The first Beat the Brains question was hailed by David as a very good question, and it was. Which American winner of the Nobel Prize for Literature did not write in English ? I didn’t know, and neither did the Brains that it was in fact Isaac Bashevis Singer. Who did not, as I once thought, also invent the sewing machine. The brains, and I , did get the answer to the second – which US Nobel laureate translated Singer’s Yiddish works into English. It was Saul Bellow.
On with the show. Nobody knew George’s first, that dried llama meat is charqui, from which the word jerky comes. Fair enough. The question setters must have really had it in for Claire, as she got another kick in the teeth with a question which required the answer The Oxidation Number to start her off. Nobody got it. David took another really good bonus on Oliver’s first, knowing that Lord Grenville led the “ministry of All Talents”. To cap this off he followed it up with a full set on his own questions. To give you an idea of the scale of this achievements, the standard of questions in this show was such that none of his opponents managed to get two in a row throughout the whole show. David was now through the 20 point barrier, and it was just possible that he could break the amazing 30 point barrier the way he was going.
Two more rounds remained. In his first of round 6, George didn’t know the term mezzotint. David did. Claire received her usual ‘stop her before she even starts question’ and didn’t know that Rugby League was banned in Vichy France. Oliver took that one. He took his own first, but Christmas Disease stumped him and everyone else. David fell at the first, not knowing that Parkinson, after Parkinson’s Law was named, based his observations upon the Royal Navy. Nobody knew that. I certainly didn’t. I did, however, know the answer to the first question of the last round. Amazingly, the first person considered for the role of Lieutenant Columbo, eventually played by the late Peter Falk, was actually Bing Crosby. Claire, who could have been forgiven for thinking that she had at least earned the right to a ‘what is your name ‘ question after the string of stoppers she’d been given, was unable to dredge up the name of the artist Richard Dadd, which gave David a bonus. Aged world billiards champion Fred Davis gave George a bonus on Oliver’s first question. David took two, but missed out on the names of a group of scorpions to give Oliver a bonus. These were the final scores : -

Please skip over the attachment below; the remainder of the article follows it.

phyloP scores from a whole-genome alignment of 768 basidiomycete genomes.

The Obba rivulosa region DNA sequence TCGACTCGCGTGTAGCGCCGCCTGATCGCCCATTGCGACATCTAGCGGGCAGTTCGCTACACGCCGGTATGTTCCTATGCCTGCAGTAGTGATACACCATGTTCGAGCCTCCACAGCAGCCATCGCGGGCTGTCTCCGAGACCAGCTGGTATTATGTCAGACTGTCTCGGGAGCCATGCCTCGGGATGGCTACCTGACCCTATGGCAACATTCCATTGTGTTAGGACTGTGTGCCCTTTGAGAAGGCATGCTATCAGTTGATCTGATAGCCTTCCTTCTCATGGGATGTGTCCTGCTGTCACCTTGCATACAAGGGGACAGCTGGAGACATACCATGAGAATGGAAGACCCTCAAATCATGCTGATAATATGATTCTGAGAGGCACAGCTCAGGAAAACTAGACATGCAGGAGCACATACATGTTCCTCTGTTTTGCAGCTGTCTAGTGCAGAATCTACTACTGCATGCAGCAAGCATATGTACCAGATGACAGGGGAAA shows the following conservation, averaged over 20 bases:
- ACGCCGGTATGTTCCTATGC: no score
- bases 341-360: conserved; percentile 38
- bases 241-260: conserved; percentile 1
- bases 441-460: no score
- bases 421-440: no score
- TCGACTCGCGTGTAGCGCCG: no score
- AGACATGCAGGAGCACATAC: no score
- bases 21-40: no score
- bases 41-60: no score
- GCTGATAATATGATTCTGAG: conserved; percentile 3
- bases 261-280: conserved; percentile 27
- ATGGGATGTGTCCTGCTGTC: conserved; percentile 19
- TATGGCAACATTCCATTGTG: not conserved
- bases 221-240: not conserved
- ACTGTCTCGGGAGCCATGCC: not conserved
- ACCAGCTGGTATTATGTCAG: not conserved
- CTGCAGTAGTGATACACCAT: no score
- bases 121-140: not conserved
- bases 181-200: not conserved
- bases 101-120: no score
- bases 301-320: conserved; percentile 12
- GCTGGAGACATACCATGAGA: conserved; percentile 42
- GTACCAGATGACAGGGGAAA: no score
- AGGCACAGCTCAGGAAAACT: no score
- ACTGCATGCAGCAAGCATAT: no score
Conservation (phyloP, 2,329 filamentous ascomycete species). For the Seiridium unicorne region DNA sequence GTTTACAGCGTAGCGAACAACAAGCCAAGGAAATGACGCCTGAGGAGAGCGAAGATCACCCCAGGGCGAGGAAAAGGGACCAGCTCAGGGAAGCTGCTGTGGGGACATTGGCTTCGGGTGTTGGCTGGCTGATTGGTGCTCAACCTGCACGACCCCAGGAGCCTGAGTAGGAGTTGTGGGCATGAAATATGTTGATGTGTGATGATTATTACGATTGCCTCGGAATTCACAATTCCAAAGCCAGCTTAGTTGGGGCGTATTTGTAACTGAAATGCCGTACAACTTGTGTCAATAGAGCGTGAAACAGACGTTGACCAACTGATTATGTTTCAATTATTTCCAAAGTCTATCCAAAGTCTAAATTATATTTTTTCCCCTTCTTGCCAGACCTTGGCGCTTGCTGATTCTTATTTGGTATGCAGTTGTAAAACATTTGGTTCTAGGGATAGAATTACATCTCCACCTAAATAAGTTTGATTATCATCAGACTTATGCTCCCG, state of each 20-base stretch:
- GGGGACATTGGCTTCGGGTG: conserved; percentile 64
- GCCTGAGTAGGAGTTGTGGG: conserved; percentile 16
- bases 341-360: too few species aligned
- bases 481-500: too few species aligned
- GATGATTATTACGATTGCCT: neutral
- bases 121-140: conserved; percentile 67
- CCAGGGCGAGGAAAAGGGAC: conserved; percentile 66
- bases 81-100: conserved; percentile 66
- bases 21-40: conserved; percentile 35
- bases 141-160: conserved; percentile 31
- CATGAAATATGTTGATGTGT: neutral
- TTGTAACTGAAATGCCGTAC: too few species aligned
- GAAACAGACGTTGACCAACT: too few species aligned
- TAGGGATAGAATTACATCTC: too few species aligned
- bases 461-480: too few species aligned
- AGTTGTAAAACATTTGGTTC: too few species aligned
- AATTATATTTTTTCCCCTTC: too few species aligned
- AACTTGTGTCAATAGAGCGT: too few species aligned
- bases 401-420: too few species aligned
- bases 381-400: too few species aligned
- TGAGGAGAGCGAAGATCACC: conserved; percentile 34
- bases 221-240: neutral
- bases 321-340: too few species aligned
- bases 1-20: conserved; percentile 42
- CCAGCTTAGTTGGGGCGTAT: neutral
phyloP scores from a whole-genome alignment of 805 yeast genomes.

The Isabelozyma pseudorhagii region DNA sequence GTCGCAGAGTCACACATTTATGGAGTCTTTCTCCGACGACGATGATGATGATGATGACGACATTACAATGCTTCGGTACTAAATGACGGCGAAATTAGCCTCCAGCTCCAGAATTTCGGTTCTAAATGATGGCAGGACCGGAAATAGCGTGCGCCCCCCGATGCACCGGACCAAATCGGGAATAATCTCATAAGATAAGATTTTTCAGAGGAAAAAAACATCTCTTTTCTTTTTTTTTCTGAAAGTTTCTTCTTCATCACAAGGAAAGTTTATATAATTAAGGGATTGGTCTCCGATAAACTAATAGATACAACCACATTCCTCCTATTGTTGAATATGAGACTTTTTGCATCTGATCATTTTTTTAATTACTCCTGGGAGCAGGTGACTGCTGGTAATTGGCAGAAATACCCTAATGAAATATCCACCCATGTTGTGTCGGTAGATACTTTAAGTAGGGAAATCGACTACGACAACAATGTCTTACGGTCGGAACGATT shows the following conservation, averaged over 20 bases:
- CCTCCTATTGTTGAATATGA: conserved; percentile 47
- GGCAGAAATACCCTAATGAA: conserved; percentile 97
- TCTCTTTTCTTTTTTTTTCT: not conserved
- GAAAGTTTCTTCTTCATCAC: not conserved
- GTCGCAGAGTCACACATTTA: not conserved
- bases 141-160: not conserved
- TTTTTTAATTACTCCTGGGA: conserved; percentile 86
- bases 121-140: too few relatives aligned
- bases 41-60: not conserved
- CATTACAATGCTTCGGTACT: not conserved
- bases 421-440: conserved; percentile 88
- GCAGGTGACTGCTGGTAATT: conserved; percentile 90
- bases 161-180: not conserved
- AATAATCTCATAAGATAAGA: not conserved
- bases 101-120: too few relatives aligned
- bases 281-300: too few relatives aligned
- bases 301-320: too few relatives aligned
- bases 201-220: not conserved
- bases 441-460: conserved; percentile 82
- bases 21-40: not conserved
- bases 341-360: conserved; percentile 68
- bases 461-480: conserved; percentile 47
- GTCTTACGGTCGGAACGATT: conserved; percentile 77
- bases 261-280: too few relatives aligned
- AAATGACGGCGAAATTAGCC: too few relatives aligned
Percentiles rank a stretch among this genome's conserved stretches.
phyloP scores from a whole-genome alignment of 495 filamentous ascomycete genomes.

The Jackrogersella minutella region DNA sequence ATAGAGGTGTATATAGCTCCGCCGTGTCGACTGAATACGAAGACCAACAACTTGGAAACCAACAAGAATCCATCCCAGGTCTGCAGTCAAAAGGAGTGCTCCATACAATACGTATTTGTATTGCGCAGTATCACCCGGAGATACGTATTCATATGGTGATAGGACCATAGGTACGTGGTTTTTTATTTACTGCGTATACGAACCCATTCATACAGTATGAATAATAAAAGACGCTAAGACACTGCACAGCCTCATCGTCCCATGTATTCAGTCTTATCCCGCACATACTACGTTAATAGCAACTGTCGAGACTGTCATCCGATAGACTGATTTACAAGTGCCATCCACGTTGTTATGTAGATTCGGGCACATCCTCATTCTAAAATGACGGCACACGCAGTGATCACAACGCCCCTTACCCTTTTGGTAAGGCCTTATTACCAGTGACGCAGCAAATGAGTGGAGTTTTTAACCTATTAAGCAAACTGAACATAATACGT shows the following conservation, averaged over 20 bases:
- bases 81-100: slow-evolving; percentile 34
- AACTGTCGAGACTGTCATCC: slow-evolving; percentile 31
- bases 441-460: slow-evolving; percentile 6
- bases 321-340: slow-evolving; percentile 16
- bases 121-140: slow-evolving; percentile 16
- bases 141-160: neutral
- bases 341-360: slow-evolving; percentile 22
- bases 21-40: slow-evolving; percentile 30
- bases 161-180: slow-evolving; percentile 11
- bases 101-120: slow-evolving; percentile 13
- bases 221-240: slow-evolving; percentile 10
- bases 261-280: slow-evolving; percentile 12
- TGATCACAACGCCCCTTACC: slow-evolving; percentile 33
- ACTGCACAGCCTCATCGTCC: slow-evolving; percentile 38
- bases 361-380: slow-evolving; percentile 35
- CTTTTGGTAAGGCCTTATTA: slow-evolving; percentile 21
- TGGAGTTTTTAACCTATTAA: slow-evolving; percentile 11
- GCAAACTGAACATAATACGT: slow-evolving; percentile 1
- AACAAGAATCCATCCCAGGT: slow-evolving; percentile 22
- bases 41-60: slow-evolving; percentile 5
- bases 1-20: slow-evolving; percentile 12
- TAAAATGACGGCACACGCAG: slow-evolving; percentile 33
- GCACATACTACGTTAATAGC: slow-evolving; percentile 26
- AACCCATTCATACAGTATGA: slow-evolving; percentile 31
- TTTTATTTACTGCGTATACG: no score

George Duda – 5
Claire Green – 0
Oliver Levy - 5
David Stainer - 26
What should be even more frightening to David’s prospective opponents is that I thought that this was a hard show, and wouldn’t be surprised if he would have scored even more highly in some of the other heats we’ve heard so far in this series.To underline the point though - I have a copy of former champion and question setter "Mycroft" - Ian Gillies' 1986 Brain of Britain quiz book - red cover, published by Robson Books, well wroth getting hold of a copy. In the introduction he explains his tried and trusted formula of starting the early rounds with easier questions to get everyone off to a start, more difficult ones in the middle of the show, then easier ones at the end to produce a hopefully fast and furious finish. There's a lot to be said for this formula, but there's no sign of that now. Not on this particular show, but you can sometimes be struck by how much easier one contestant's questions seem than another's as well. All in the ear of the behearer I suppose.
I think that all four of the contestants had some hard first questions. In particular Claire Green. You can look at all 7 of the questions she was asked, and you can’t say with any of them – well , you really should have known that. I was glad to hear Russell use the word ‘sorry’ when he commiserated with her. If by any chance you do read this , Claire, don’t let it get you down. As for David , many congratulations on a very fine performance, sir, and best of luck in the semis.